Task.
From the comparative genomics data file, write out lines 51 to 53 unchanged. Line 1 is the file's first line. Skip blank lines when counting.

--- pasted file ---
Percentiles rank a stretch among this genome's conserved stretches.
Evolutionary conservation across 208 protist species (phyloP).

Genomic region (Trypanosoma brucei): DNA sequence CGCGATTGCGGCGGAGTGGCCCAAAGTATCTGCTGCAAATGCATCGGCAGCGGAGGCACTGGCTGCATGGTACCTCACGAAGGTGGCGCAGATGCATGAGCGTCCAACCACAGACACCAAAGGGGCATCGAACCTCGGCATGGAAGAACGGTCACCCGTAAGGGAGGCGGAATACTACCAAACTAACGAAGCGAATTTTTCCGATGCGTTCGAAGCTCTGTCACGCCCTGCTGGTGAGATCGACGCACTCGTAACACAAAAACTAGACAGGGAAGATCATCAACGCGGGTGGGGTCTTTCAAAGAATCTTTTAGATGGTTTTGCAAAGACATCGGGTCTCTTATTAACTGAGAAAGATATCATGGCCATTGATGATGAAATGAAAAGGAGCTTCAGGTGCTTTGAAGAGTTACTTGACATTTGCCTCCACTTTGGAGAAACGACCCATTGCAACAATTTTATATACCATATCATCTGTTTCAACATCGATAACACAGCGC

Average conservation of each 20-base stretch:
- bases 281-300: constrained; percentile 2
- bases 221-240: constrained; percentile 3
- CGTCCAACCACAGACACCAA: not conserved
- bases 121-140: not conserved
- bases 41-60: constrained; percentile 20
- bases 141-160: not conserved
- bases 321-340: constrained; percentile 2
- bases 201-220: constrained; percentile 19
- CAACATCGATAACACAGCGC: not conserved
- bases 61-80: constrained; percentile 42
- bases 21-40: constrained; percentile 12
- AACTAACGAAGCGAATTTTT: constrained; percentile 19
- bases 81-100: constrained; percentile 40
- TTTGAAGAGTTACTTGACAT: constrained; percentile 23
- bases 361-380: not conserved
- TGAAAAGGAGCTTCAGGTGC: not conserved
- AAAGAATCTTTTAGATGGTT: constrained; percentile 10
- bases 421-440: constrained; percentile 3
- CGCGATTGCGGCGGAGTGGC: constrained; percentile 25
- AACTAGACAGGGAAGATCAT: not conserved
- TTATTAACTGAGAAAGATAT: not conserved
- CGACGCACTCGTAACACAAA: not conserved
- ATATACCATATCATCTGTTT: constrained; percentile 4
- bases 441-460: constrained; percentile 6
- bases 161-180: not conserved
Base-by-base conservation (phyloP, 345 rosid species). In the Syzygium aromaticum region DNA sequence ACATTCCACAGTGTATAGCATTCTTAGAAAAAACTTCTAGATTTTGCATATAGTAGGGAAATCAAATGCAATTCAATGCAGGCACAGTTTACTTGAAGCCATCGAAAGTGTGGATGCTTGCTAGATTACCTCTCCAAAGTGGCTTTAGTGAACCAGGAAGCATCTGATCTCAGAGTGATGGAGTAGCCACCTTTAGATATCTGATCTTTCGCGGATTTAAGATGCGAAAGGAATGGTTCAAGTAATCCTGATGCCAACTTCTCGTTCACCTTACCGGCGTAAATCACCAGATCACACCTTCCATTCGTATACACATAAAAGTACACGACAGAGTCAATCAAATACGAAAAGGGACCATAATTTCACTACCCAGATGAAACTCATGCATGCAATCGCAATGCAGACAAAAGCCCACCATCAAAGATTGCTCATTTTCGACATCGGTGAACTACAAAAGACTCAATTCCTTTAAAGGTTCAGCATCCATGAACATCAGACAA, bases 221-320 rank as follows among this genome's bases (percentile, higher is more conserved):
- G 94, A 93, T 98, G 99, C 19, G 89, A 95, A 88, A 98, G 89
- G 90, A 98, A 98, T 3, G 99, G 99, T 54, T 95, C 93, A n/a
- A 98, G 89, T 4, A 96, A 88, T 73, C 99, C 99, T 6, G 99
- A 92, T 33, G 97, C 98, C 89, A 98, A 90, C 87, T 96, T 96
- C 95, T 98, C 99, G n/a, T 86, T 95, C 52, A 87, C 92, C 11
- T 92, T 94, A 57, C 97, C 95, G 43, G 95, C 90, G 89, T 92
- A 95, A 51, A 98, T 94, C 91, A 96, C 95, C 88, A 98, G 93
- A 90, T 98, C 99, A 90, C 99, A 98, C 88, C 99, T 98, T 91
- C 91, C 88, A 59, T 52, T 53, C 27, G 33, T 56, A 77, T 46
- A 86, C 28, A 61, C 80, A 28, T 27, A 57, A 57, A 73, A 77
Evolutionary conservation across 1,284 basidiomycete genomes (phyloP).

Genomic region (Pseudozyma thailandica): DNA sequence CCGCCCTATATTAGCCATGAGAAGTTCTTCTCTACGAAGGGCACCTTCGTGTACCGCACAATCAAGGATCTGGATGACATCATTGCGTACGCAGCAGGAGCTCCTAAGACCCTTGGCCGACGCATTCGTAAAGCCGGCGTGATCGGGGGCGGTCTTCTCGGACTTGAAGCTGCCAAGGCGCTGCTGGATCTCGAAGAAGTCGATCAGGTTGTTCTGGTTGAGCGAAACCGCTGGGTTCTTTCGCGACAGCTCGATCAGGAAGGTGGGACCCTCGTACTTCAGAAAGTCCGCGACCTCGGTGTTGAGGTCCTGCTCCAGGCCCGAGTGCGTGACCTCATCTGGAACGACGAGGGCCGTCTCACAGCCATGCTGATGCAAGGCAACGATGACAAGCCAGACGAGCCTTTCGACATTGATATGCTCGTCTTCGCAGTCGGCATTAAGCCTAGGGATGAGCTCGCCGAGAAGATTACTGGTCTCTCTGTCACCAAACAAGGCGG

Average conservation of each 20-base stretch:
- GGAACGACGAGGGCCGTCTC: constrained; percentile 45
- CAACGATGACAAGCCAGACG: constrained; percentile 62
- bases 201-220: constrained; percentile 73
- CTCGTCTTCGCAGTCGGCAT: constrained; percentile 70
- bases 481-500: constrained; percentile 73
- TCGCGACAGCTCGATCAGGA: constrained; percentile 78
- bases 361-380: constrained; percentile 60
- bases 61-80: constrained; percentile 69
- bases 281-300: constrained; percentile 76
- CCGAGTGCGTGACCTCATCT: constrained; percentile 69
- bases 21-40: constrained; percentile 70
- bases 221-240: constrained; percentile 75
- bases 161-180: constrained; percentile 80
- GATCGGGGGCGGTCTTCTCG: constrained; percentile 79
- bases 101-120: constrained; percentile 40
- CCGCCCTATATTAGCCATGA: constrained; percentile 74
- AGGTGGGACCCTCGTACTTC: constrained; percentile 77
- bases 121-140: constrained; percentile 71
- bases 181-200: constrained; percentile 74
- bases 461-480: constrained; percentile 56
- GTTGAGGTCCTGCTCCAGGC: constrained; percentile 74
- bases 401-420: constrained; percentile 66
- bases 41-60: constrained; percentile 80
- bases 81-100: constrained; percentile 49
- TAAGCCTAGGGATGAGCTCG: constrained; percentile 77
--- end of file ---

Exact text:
- bases 61-80: constrained; percentile 69
- bases 281-300: constrained; percentile 76
- CCGAGTGCGTGACCTCATCT: constrained; percentile 69